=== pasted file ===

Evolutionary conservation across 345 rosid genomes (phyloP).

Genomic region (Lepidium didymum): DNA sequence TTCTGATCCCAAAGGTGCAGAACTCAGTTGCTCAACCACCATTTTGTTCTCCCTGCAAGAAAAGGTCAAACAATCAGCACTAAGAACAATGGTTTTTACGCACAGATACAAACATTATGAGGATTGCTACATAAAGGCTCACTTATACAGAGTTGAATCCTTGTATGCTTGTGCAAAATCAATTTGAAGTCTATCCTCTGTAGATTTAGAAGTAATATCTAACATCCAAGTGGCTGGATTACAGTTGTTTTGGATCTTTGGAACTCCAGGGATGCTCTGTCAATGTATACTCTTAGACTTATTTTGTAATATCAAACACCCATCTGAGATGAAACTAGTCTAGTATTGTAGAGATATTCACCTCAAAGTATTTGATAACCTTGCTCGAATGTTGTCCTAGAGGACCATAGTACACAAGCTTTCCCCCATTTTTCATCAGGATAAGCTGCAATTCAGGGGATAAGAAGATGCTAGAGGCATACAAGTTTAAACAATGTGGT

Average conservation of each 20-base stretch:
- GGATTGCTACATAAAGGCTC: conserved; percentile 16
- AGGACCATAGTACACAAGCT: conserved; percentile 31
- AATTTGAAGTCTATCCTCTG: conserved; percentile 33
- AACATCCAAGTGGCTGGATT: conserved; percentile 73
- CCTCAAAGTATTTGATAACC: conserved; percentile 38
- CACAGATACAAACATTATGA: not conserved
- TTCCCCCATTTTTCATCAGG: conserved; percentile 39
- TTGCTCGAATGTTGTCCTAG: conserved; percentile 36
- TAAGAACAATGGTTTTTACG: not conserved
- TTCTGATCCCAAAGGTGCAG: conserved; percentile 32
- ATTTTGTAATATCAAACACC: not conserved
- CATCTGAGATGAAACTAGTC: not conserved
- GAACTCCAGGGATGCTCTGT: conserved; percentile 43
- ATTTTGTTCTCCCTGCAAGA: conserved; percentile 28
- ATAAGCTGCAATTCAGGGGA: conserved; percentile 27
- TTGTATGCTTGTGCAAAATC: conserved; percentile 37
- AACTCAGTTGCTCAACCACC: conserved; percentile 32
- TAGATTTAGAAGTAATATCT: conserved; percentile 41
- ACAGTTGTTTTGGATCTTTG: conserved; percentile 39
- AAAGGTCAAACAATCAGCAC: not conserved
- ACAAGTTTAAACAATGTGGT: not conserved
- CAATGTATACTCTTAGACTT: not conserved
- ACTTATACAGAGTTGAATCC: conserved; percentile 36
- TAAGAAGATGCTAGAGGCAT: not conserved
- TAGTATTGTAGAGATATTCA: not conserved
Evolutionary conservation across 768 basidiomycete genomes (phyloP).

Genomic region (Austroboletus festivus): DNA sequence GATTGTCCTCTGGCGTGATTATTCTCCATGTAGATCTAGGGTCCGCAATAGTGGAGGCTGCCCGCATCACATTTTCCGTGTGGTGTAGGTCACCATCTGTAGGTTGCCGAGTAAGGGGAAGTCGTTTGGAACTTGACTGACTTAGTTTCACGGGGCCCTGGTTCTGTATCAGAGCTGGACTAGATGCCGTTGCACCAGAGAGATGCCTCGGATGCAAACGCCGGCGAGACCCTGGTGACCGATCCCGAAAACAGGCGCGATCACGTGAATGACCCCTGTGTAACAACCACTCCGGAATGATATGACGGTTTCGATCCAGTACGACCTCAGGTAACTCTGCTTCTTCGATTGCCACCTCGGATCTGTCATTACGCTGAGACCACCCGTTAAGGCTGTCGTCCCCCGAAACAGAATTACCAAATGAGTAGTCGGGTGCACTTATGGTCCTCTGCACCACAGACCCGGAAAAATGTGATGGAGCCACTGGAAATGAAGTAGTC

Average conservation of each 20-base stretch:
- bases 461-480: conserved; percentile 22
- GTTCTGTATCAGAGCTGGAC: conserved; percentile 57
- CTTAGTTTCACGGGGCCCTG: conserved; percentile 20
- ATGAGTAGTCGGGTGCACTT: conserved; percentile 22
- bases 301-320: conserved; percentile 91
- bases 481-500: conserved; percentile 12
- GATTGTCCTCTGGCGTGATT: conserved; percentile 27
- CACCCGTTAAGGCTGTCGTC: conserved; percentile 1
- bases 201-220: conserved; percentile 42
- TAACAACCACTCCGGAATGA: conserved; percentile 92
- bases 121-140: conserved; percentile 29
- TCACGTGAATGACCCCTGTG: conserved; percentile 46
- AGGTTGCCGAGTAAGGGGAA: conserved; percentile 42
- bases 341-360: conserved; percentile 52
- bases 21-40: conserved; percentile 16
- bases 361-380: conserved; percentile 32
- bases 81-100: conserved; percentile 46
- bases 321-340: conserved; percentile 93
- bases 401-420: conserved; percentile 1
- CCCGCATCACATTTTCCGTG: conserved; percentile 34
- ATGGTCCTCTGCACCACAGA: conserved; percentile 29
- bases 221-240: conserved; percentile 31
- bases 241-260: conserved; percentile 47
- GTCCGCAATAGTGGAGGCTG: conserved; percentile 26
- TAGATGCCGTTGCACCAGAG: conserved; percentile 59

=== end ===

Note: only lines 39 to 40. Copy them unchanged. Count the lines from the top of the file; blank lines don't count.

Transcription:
- CACCCGTTAAGGCTGTCGTC: conserved; percentile 1
- bases 201-220: conserved; percentile 42